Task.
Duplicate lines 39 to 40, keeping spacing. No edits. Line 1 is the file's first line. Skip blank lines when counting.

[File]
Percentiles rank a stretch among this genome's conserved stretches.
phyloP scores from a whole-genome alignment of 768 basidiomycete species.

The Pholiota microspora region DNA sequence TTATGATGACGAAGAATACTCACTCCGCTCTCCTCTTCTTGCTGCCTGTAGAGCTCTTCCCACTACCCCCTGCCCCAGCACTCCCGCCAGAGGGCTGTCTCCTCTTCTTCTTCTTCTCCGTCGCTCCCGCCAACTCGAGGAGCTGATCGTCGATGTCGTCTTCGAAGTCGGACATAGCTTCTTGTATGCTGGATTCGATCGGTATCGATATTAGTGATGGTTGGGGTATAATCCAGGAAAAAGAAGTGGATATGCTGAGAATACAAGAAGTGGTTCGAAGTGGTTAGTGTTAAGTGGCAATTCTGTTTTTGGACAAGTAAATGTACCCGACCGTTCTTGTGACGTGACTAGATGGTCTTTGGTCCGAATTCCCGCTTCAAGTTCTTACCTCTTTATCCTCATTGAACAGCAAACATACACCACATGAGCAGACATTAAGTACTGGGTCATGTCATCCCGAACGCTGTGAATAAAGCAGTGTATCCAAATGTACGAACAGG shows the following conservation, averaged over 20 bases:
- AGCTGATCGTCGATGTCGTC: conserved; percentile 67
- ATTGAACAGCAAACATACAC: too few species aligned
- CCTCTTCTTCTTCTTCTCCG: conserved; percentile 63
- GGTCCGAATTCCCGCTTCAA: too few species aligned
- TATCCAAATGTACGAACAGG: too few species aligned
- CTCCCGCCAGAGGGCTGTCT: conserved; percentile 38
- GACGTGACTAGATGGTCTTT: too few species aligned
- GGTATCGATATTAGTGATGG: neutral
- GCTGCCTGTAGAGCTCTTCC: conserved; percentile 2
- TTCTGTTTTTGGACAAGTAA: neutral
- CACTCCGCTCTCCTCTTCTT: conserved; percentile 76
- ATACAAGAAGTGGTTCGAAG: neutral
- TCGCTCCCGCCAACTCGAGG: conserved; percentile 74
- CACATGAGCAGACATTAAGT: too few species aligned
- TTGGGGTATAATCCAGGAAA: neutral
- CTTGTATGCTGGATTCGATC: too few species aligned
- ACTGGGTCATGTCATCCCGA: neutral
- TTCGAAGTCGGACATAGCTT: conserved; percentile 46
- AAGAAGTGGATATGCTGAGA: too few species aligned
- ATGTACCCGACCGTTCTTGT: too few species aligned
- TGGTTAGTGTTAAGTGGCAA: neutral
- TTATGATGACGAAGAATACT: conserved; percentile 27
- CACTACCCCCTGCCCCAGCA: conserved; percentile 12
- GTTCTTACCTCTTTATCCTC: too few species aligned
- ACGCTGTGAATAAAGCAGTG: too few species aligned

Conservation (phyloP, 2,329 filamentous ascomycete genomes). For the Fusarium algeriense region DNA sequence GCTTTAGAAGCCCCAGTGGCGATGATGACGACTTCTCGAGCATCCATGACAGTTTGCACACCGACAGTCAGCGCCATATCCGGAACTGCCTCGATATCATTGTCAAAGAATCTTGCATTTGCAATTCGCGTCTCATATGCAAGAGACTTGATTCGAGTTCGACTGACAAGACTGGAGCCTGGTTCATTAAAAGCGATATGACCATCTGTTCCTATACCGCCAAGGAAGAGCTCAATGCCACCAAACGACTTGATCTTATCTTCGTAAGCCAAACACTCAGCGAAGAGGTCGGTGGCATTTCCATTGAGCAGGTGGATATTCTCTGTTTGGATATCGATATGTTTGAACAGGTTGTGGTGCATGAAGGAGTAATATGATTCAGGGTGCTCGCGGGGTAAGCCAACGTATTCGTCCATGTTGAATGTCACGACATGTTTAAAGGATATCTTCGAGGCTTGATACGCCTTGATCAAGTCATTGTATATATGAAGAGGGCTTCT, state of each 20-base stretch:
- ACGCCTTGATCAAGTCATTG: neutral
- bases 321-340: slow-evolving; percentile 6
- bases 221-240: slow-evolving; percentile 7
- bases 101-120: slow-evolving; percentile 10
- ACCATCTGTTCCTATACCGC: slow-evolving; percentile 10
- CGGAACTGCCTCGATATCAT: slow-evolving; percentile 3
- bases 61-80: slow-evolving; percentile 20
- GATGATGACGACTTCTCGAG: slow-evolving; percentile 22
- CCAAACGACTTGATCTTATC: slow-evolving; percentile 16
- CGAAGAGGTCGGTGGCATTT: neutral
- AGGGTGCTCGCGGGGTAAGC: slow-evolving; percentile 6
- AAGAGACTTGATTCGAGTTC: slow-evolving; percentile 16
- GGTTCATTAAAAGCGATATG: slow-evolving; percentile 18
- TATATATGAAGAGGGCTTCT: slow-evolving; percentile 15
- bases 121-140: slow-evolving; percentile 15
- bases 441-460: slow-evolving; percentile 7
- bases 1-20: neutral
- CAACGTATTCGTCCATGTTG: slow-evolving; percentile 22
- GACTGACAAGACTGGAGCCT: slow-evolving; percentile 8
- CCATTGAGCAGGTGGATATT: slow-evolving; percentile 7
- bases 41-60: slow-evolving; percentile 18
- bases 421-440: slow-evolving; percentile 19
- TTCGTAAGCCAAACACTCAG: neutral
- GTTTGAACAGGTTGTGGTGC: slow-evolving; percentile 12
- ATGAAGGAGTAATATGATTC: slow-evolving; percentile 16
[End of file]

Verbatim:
- CGAAGAGGTCGGTGGCATTT: neutral
- AGGGTGCTCGCGGGGTAAGC: slow-evolving; percentile 6